RODE format endorsed by SEG (November 1996)

A new method of storing any data type, but typically seismics, on any media has been officially given the stamp of approval by the SEG.

The September-October issue of Geophysics, the journal of the Society of Exploration Geophysics (SEG) includes the specifications for the new Record Oriented Data Encapsulation (RODE) format. This is intended to allow for the copying - remastering of old (legacy) data recorded in obsolete formats onto the new High Density Media (HDM), such as D2, D3 and NTR RODE will provide "a standard way of migrating old data into the new environment and allows new data to be recorded efficiently on new media using existing formats". The essential problem is that many of the older formats were reliant on now obsolete recording techniques, sometimes hardware dependent, such as very long tape blocks. While it is possible to reformat all these older formats to a more modern format such as SEG-Y, such a reformat adds a considerable overhead to the remastering process. Furthermore, there is always the chance that there will be data loss or corruption in a reformatting operation. so that conventional wisdom is to encapsulate the old data format

Well logging ancestry

The encapsulation process is designed simply to allow a future reader of the HDM to recover the legacy data in its native format onto a disk file. This also means that such data can be processed with legacy software, providing of course that such software has been maintained between times! RODE has its ancestry, not in seismic acquisition, but in well logging. Schlumberger's LIS and DLIS formats form the basis for the American Petroleum Institute's (API) Recommended Practice 66 (RP66) format (2) for the digital exchange of well data. RP 66 was intended to be a highly generalized format offering "a major opportunity to have just one standard exchange format for all oilfield data" . However, the first version of RP66 was deemed to be too well log specific and it is the version 2 of RP 66 that has been used as the basis of RODE.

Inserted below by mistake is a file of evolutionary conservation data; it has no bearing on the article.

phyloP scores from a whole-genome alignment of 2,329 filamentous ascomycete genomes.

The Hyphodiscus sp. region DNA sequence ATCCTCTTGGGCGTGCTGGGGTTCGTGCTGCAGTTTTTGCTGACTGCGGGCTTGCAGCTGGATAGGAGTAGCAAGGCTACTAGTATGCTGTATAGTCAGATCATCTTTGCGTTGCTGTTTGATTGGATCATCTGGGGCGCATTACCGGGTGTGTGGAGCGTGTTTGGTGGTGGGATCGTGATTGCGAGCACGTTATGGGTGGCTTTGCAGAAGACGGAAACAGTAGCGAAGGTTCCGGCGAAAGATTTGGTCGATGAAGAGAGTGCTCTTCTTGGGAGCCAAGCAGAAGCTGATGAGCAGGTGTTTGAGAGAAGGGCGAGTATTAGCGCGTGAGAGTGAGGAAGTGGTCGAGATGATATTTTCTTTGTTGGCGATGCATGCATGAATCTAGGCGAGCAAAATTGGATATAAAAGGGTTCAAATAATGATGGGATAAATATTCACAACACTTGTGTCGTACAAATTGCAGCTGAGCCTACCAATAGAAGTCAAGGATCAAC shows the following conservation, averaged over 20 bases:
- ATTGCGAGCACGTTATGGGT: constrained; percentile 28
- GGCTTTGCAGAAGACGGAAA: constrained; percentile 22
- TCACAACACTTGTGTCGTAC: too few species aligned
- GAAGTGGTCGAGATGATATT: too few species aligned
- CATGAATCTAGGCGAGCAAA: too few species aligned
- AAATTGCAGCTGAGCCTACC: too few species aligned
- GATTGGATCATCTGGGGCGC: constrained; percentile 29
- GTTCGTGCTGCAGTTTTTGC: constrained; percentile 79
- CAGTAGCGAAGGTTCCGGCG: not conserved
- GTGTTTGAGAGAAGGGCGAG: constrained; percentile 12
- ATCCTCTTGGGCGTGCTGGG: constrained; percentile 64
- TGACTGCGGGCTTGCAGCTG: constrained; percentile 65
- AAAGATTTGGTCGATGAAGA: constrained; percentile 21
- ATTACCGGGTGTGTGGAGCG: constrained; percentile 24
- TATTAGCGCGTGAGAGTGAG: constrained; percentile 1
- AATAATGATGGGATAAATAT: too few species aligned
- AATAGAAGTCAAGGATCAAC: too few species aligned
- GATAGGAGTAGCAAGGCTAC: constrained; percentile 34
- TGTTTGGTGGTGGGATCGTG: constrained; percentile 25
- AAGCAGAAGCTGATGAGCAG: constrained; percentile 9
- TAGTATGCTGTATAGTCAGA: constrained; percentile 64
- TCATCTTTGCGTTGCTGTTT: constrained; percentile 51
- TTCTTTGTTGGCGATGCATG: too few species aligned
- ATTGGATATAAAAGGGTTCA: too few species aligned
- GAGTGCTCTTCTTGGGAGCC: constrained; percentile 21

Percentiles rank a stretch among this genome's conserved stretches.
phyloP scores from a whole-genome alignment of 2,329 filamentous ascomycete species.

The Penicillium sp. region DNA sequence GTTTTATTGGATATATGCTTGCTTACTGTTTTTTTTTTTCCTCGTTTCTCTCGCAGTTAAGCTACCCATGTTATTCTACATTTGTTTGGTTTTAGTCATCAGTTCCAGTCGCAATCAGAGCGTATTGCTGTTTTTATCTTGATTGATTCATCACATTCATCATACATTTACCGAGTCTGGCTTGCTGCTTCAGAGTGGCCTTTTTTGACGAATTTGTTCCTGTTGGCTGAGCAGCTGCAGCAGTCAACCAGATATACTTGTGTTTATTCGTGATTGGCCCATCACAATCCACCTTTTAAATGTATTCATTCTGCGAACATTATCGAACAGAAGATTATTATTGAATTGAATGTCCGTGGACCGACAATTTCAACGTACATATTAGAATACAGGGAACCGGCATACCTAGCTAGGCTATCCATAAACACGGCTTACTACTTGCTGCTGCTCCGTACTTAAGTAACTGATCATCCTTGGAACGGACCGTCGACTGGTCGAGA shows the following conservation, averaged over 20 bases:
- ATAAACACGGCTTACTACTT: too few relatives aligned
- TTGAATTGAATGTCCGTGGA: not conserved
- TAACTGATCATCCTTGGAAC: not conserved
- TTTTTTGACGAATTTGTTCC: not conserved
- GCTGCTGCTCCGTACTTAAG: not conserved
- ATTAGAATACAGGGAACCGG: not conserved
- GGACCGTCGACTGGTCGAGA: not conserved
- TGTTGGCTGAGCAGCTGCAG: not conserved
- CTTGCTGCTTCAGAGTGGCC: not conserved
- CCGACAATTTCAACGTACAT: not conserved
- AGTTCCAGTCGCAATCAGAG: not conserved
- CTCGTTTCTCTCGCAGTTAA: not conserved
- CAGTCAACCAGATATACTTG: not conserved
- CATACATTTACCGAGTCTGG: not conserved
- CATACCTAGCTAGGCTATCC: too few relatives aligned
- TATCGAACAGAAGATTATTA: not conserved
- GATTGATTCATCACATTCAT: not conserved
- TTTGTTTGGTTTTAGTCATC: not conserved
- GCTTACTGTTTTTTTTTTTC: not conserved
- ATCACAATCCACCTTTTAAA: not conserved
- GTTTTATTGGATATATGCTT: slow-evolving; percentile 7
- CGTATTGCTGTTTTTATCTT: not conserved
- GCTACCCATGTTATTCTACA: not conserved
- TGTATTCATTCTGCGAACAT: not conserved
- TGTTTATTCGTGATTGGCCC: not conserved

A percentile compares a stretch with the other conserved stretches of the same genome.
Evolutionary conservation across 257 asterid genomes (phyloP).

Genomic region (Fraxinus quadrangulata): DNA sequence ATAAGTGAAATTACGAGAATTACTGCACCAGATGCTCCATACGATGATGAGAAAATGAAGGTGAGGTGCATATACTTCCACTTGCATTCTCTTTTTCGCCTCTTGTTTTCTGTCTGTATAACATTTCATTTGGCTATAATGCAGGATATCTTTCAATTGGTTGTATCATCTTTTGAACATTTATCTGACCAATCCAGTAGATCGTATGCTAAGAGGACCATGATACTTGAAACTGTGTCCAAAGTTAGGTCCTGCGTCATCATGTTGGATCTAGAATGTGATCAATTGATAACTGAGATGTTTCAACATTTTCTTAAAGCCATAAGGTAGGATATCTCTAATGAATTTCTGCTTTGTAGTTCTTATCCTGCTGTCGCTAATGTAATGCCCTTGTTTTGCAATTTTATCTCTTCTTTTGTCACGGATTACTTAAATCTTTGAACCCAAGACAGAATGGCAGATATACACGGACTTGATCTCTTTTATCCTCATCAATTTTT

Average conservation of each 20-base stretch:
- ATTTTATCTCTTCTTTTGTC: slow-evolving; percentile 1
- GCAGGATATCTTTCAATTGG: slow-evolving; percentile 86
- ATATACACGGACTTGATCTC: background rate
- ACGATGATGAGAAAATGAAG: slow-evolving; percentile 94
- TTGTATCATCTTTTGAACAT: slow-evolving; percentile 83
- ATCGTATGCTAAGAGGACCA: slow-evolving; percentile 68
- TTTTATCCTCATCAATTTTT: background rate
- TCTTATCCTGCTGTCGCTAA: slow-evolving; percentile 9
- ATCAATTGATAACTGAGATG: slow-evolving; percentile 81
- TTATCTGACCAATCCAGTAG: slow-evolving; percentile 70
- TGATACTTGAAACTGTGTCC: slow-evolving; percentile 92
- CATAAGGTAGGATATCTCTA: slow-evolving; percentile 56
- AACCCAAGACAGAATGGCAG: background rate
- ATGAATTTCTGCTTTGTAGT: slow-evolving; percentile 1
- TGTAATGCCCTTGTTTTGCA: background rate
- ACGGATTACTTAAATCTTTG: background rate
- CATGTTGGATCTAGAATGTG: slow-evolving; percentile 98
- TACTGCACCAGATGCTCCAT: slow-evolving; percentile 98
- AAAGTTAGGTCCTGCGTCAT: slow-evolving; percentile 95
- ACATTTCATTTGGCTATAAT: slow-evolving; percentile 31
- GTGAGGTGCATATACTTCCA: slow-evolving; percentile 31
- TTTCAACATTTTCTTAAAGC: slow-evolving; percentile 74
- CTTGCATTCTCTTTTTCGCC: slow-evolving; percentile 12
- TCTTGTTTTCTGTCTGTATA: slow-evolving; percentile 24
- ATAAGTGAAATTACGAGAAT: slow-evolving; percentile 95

Hard to read!

Eric Booth of RODE Consultants and co-author of the Geophysics paper presented the new standard at the PESGB Data Management Seminar. Booth described RODE as having a generic grammar and data dictionary allowing for self defining data, easily handling of arrays and with simple rules for the incorporation of textual information. According to Booth, RODE is easy to write, but difficult to read because of its flexibility. RODE is important as it is already in use in major transcription projects. It is also being taken up by POSC and Geoshare as a data exchange format. As RODE use increases it may eventually be used directly in data recording. The overhead of encapsulation may be outweighed by the facility it offers of for example encapsulating raw data with textual or even scanned images pertaining to the project and bundling them all into one file which should be future-proofed with respect to media and file system changes.

(1) Geophysics September-October 1996, Vol. 61, No 5 page 1546

(2) Recommended Practices for Exploration and Production Digital Data

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